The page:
be mediated through the activation of transcription factors of
et al., 1998) and
the NF-κB and AP-1 family. NF-κB promotes the expression
of genes involved in inflammatory and anti-apoptotic responses
(Baeuerle and Baltimore, 1996; Beg and Baltimore, 1996; Liu
et al., 1996). It is activated by the IκB kinase (IKK), which
consists of two kinase subunits, IKKα and IKKβ, and a
regulatory subunit, IKKγ/NEMO (DiDonato et al., 1997;
Regnier et al., 1997; Zandi et al., 1997; Krappmann et al.,
2000). Phosphorylation and degradation of IκB lead to the
release and translocation of NF-κB to the nucleus to activate
transcription (Stancovski and Baltimore, 1997). AP-1 activity
is stimulated by mitogen-activated protein (MAP) kinases
through either direct phosphorylation or transcription of AP-1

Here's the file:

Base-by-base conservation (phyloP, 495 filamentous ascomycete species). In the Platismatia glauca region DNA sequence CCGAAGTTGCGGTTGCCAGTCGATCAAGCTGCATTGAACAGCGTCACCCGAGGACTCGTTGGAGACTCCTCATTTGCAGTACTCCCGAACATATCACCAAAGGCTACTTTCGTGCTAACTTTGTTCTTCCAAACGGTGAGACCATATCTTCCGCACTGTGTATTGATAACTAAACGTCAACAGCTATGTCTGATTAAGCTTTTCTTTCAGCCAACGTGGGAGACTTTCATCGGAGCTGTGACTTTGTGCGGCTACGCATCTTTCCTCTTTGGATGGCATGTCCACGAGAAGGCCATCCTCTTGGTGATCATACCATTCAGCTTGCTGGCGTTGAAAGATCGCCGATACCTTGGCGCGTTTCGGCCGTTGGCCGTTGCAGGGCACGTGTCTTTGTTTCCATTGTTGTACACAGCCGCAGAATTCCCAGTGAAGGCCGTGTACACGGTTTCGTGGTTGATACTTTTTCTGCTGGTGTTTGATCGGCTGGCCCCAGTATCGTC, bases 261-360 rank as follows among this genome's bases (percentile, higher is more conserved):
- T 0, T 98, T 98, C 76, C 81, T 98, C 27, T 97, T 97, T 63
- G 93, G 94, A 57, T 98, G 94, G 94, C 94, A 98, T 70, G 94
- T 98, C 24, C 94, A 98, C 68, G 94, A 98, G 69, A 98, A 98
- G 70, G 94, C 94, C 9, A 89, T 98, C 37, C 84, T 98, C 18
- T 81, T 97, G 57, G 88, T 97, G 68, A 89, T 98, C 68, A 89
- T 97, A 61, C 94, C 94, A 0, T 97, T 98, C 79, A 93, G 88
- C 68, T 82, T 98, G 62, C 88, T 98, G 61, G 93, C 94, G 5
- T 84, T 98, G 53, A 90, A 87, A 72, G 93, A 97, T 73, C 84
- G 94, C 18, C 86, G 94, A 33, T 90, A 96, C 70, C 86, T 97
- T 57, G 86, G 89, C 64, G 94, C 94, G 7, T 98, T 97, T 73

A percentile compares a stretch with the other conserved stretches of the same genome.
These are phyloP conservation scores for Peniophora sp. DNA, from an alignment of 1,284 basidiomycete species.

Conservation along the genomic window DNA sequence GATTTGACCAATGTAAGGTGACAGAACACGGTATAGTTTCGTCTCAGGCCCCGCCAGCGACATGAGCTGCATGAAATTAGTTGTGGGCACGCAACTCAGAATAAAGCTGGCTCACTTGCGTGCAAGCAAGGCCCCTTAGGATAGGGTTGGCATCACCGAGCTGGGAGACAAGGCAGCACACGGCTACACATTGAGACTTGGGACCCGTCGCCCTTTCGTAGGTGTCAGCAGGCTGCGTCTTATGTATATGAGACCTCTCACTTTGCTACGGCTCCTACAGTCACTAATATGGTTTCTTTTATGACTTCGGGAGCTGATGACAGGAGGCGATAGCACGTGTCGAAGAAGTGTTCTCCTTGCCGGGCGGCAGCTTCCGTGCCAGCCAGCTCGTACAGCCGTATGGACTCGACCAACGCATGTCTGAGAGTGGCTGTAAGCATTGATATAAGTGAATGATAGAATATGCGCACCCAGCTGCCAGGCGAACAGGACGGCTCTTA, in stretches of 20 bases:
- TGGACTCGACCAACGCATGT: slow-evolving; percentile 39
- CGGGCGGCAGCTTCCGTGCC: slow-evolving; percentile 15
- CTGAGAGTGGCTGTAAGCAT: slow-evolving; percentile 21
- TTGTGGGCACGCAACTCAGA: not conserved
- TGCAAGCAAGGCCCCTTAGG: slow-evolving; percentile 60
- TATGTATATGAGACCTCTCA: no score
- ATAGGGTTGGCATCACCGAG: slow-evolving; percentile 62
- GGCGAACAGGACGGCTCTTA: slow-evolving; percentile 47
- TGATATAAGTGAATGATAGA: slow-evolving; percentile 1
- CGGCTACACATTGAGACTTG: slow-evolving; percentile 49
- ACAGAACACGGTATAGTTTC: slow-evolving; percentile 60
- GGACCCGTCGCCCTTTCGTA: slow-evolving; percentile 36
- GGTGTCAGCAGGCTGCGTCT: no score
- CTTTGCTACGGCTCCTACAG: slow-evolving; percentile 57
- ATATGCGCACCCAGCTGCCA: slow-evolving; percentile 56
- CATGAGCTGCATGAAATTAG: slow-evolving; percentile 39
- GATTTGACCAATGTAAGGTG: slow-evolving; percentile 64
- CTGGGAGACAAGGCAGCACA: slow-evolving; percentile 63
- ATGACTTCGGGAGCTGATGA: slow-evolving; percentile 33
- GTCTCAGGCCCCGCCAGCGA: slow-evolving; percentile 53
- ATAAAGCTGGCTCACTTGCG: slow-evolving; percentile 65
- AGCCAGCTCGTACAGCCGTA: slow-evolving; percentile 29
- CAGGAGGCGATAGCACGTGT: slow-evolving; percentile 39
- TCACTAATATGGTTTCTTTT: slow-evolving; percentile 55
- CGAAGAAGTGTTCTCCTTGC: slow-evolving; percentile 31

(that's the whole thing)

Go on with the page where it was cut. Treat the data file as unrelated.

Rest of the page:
components (Karin, 1996). MAP kinases, which include
Ser/Thr kinases such as JNKs/SAPKs, ERKs and p38s, are at
the downstream end of a three-tiered system that also contains
MAP kinase kinase (MAP2K) and MAP kinase kinase kinase
(MAP3K). The stimulation of AP-1 activity by MAP kinases
may elicit stress responses and promote both cell survival and
cell death (Shaulian and Karin, 2001).
As adapter proteins, TRAFs elaborate receptor signal
transduction by serving as both a convergent and a divergent
platform. Therefore, different TRAFs are created with their
own specific biological roles. Their distinct upstream and
downstream signaling pathways may determine this specificity.
Recent structural and biochemical data have provided us with
a much better understanding of the upstream signaling
mechanism of TRAFs. Many of the current studies of TRAF
downstream signaling focus on the activation of NF-κB and
AP-1 transcription factors. However, accumulating evidence
points to the differential regulation of this apparently common